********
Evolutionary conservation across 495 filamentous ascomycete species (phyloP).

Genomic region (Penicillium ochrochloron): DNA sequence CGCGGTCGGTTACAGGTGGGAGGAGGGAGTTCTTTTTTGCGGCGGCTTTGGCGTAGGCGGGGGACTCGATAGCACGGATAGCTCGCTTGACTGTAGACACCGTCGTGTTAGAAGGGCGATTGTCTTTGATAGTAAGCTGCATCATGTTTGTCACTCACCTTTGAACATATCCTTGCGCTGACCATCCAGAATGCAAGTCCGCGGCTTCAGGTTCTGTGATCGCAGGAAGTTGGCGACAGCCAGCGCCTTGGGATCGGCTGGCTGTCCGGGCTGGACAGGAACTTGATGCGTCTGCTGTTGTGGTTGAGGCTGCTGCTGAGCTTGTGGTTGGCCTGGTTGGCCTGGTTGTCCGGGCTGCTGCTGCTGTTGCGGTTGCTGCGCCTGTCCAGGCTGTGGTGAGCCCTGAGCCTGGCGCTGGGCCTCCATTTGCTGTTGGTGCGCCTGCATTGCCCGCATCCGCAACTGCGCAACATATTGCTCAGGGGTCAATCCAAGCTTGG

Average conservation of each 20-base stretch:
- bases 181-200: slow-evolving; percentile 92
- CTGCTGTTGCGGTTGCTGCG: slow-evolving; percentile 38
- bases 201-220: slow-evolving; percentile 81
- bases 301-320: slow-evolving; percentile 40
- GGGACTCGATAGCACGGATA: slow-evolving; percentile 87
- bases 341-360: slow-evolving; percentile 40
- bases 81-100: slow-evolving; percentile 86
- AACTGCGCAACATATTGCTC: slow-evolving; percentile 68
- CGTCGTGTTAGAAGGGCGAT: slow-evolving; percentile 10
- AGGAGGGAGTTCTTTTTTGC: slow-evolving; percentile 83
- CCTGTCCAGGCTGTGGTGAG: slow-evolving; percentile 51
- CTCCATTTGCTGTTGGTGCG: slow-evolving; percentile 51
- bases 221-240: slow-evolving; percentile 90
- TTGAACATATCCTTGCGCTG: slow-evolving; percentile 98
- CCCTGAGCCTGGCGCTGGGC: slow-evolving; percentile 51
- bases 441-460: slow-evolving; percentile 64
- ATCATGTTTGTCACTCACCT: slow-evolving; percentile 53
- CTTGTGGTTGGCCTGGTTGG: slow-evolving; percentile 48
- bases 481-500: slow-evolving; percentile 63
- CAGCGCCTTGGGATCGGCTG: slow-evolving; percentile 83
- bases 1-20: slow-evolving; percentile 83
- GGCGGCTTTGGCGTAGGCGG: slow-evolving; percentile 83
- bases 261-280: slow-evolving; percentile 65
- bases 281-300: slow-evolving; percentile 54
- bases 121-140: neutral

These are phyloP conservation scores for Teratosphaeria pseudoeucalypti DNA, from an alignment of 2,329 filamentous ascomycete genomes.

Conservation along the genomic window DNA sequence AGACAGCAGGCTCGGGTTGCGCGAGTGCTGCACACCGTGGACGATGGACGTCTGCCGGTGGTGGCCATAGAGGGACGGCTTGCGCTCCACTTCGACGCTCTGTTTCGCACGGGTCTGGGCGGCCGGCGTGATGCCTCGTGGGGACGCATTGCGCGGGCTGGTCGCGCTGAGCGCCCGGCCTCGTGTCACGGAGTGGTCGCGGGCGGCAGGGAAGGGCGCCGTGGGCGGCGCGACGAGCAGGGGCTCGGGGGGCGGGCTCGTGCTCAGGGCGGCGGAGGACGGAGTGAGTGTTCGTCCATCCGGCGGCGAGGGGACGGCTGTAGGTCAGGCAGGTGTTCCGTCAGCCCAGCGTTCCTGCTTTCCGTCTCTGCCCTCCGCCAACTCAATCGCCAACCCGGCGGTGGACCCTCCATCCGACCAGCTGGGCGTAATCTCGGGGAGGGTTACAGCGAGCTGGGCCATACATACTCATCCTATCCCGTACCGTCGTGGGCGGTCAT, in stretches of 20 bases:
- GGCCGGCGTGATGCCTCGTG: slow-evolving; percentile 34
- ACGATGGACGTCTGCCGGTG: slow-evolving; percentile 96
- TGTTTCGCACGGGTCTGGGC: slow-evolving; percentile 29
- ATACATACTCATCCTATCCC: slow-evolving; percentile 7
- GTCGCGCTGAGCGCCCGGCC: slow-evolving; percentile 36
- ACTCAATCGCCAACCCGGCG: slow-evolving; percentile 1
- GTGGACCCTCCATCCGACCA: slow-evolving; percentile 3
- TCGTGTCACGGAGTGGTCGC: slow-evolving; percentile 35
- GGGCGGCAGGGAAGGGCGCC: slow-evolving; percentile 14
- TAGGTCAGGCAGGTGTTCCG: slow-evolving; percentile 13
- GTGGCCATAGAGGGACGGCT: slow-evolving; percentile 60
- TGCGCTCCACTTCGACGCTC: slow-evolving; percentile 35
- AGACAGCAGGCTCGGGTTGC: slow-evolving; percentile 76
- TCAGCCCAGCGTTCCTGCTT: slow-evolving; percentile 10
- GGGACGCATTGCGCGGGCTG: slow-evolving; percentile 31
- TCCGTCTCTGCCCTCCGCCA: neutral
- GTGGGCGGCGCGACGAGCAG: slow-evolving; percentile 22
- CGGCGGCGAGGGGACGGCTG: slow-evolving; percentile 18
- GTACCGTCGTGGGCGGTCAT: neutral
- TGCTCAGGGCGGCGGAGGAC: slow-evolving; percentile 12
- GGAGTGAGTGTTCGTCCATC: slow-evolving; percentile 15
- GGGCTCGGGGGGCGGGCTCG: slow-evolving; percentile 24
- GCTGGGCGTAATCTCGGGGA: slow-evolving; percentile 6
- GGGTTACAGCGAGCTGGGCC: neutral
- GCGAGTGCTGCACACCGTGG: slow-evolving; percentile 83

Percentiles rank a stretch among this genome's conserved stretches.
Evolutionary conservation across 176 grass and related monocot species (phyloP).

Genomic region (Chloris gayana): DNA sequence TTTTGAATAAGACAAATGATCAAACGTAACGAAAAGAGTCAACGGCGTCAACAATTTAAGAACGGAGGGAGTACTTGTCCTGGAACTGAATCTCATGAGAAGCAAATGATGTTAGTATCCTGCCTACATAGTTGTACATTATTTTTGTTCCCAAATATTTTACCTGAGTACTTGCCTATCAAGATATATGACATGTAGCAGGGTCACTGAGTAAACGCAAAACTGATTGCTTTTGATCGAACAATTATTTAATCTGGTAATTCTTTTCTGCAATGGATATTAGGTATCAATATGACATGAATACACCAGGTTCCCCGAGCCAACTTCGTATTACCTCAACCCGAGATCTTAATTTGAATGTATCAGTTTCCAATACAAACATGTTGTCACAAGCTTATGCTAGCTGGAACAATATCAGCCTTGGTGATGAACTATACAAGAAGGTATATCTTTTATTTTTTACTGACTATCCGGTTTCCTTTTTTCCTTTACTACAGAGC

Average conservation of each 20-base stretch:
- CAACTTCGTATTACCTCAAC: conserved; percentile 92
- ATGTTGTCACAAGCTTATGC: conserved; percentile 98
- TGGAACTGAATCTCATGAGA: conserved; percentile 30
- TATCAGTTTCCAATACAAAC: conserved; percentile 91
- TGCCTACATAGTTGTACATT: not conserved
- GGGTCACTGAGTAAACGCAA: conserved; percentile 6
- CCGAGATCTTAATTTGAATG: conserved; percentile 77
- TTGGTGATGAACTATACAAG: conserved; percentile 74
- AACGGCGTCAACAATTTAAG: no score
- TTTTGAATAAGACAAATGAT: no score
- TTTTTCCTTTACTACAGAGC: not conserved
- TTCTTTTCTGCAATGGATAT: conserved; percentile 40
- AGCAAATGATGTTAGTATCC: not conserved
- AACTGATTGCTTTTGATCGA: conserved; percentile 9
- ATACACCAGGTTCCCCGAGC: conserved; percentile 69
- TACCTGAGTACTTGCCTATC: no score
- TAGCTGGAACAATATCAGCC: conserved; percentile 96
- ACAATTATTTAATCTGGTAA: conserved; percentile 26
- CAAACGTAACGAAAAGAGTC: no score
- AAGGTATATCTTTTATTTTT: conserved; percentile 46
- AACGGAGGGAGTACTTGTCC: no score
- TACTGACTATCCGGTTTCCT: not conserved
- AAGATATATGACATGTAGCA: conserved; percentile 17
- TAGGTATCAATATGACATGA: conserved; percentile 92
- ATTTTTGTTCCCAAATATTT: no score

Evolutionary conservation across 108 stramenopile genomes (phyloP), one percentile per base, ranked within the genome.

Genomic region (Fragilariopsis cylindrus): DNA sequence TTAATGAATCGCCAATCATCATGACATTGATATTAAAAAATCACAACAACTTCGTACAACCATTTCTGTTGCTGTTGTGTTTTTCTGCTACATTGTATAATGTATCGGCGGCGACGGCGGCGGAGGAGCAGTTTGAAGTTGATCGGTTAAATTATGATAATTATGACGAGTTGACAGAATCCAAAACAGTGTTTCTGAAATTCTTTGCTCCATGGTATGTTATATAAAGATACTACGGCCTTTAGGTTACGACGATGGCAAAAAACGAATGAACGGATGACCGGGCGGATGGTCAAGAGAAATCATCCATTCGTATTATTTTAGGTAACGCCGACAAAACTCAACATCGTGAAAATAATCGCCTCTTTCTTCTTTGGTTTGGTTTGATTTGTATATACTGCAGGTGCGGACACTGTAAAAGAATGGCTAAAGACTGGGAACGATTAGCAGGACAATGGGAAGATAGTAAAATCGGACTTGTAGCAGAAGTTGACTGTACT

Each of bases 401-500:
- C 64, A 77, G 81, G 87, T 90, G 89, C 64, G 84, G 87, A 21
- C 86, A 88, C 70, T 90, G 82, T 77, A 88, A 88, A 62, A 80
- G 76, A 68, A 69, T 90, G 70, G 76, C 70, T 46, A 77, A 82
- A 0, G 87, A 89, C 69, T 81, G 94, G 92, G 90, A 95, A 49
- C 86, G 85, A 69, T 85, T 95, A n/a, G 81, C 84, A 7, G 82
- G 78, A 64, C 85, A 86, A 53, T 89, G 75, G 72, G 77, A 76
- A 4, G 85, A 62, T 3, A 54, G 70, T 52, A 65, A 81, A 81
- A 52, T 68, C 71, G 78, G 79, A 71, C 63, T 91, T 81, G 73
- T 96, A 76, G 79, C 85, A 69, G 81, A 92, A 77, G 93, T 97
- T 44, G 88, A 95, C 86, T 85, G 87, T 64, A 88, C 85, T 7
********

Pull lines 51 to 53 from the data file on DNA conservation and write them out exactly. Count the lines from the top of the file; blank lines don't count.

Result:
- GGAGTGAGTGTTCGTCCATC: slow-evolving; percentile 15
- GGGCTCGGGGGGCGGGCTCG: slow-evolving; percentile 24
- GCTGGGCGTAATCTCGGGGA: slow-evolving; percentile 6